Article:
Monday, January 2, 2017
Book Review: The New Bottoming Book
When people think of BDSM, their ideas often flash right to the glint of handcuffs or the snap of a whip. The underlying concept of Power Exchange is something that comes later, as the curious delve into the dynamics of what it means to be whipped or wield the whip, to be handcuffed or to hold the key.
I often find it's easy to explain the kinks, the role plays, the implements, and the sex toys of BDSM. Explaining the complex and textured world of Power Exchange tends to be a bit more tricky.
Which is why I love recommending the two books on this topic by Janet W. Hardy and Dossie Easton: "The New Bottoming Book" and "The New Topping Book."
This week I'm reviewing The New Bottoming Book (Greenery Press, 2001). (Three guesses as to what next week's book review will be…)
Personally, I identify as a fetishist. For the sake of communication I identify as a switch when it comes to Power Exchange. I have more experience bottoming, but I have topped and am interested in topping more often in certain scenarios. Perhaps my proclivity toward sensation play and my naturally being a femme unicorn type, I explored bottoming first. So I decided to read The New Bottoming Book first, since I felt I related to that role a bit more.
This book covers a wide range of philosophy and pragmatic information as it pertains to bottoming. With chapters like "What Kind of Player Are You, Anyway?" "Staying Safe and Happy," as well as "The Bridge to Reality," this book provides a great foundation for someone looking to begin BDSM play for the first time. Other chapters such as "Getting Ready," "Ending the Scene – And Afterwards," and "Playing Scripts, Scenes, Roles," offer wonderful tips, tricks, and reminders for novice and seasoned players alike. The book ends with a section on S/M and spirituality which I enjoyed a lot. Looking back, this was my favorite part of the book to read.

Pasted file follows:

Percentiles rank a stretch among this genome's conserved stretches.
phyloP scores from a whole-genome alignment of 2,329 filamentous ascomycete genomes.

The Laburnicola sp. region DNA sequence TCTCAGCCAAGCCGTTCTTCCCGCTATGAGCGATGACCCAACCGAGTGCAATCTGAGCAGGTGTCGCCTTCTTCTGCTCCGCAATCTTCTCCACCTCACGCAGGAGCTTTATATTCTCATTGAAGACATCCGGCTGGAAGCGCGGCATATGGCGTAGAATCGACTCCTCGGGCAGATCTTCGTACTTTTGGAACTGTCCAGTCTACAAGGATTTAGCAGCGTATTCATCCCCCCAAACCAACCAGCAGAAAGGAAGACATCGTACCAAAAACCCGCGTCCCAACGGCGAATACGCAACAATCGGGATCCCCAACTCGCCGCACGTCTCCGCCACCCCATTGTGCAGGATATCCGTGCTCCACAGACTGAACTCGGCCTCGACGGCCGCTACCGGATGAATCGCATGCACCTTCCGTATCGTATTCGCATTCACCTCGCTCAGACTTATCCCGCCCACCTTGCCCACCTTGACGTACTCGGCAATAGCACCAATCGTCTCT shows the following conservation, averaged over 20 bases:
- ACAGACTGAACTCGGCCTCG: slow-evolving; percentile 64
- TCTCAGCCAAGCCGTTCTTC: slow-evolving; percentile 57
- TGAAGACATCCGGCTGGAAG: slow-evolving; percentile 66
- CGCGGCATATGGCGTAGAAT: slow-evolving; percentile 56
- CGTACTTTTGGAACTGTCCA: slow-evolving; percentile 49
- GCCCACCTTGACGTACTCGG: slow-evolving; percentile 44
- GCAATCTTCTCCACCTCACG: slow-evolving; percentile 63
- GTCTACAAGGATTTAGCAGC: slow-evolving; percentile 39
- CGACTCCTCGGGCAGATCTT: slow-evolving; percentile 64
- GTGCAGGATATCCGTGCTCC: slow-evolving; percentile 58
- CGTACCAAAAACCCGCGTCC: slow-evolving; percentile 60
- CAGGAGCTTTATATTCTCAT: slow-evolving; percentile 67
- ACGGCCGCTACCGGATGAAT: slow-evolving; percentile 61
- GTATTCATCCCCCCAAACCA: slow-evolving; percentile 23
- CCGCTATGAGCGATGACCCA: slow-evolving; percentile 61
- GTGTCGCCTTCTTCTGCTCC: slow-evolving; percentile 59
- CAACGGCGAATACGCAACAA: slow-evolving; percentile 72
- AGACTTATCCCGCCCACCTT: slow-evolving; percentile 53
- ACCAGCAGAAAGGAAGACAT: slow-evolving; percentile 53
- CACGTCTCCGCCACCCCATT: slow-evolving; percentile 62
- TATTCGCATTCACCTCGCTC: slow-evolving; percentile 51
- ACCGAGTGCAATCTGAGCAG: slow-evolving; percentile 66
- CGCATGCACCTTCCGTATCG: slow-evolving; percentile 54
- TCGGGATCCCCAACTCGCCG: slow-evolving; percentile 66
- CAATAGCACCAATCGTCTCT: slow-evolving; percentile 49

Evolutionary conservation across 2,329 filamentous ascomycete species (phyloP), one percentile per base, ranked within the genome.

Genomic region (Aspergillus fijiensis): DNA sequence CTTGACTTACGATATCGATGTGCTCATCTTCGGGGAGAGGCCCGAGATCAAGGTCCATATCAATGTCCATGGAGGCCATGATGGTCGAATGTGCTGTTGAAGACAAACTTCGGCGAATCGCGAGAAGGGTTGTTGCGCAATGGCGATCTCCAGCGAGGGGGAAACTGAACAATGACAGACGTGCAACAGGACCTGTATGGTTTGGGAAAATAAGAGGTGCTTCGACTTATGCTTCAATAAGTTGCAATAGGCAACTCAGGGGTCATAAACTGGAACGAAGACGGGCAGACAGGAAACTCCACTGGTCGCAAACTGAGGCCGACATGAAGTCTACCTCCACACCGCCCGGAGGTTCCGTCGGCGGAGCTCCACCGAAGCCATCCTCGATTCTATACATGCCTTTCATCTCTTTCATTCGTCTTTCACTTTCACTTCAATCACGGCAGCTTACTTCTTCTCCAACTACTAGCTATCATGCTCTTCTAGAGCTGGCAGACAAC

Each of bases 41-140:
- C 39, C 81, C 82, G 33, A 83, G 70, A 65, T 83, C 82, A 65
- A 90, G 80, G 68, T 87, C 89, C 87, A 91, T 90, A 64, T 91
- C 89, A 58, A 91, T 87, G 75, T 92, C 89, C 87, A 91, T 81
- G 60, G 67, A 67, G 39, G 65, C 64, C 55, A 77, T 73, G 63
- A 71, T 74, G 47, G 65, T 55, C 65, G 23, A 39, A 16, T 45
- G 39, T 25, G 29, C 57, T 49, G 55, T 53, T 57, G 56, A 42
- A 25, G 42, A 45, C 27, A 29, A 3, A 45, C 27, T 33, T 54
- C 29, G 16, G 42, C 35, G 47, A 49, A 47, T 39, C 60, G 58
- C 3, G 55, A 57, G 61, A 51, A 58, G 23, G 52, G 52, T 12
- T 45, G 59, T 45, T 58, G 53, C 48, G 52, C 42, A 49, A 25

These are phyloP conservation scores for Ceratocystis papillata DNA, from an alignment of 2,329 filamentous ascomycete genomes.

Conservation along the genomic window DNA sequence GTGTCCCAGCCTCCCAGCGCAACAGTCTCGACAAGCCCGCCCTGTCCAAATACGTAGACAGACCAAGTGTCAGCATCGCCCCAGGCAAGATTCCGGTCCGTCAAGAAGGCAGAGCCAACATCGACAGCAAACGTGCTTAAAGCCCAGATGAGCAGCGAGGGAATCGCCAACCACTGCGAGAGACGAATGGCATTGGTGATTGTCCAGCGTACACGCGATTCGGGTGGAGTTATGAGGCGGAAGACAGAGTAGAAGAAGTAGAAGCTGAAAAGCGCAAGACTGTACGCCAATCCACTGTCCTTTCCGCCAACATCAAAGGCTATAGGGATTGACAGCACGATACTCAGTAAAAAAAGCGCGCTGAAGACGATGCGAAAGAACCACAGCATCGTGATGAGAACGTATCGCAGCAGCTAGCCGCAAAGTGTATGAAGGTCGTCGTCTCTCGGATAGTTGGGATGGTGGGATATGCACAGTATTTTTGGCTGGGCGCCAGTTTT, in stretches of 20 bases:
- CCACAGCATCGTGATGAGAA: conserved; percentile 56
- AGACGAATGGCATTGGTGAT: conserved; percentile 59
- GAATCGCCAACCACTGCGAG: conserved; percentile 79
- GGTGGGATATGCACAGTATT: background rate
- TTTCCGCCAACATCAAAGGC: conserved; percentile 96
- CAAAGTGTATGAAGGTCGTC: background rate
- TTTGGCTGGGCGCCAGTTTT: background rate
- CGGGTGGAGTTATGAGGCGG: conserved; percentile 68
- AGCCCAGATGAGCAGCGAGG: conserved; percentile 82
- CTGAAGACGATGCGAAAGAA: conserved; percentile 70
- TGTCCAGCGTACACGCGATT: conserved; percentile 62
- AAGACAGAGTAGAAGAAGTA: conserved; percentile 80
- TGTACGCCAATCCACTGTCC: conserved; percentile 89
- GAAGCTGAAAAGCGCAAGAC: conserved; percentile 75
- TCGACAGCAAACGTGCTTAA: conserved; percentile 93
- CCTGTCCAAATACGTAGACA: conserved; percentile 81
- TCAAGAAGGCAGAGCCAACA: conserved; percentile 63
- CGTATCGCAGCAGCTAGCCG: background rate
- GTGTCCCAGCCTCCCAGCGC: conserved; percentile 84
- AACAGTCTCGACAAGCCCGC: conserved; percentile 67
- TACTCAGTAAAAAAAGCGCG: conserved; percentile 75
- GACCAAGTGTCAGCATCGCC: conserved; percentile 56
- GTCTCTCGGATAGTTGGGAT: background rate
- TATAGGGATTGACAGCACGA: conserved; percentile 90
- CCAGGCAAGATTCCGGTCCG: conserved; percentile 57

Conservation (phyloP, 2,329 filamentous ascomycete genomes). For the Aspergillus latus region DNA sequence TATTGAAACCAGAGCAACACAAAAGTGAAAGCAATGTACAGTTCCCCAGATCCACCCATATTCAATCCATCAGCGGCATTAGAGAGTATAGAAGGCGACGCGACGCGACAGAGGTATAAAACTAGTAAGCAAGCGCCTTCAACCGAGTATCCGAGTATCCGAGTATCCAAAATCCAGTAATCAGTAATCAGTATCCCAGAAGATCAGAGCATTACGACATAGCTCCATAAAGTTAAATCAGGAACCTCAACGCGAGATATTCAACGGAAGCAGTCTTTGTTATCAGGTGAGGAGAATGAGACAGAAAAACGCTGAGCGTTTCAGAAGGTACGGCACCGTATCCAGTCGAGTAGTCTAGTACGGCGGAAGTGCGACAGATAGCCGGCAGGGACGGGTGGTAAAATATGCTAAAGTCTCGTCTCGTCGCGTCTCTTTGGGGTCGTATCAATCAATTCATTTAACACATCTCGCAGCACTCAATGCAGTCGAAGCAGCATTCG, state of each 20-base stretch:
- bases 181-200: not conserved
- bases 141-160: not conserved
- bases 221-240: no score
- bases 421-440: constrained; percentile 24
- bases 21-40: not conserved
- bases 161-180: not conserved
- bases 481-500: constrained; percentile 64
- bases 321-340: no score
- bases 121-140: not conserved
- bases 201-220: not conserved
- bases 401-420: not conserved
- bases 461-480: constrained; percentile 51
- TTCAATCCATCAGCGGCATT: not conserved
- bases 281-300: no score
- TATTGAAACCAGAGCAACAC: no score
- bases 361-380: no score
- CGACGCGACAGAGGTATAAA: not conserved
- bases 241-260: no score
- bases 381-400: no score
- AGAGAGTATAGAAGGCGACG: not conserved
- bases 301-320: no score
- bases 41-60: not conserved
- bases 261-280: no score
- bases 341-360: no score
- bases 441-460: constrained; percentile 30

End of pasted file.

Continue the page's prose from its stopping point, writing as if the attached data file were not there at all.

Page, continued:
I personally really liked the style and narrative voice of the authors. I was engaged with the book the entire time whether I was reading concepts that were new to me or reading about things I had already experienced.
I think both these books are valuable in that they teach concepts and vocabulary of BDSM in a way that is contextual – the authors illustrate their points with years of experience backing them. Definitely more personal and relatable than 101 articles online or cold lists of S/M vocabulary.
I think people who identify on any part of the Power Exchange spectrum will benefit from reading this book. Understanding the perspective of both top and bottom is necessary to have a successful scene. This book is a great tool to starting really important conversations with yourself and your play partners.
So, if you want to look beyond the metal handcuffs and black lace panties of BDSM and start shedding light on the often murky and misunderstood aspects of Power Exchange, I highly recommend both these books. Happy bottoming!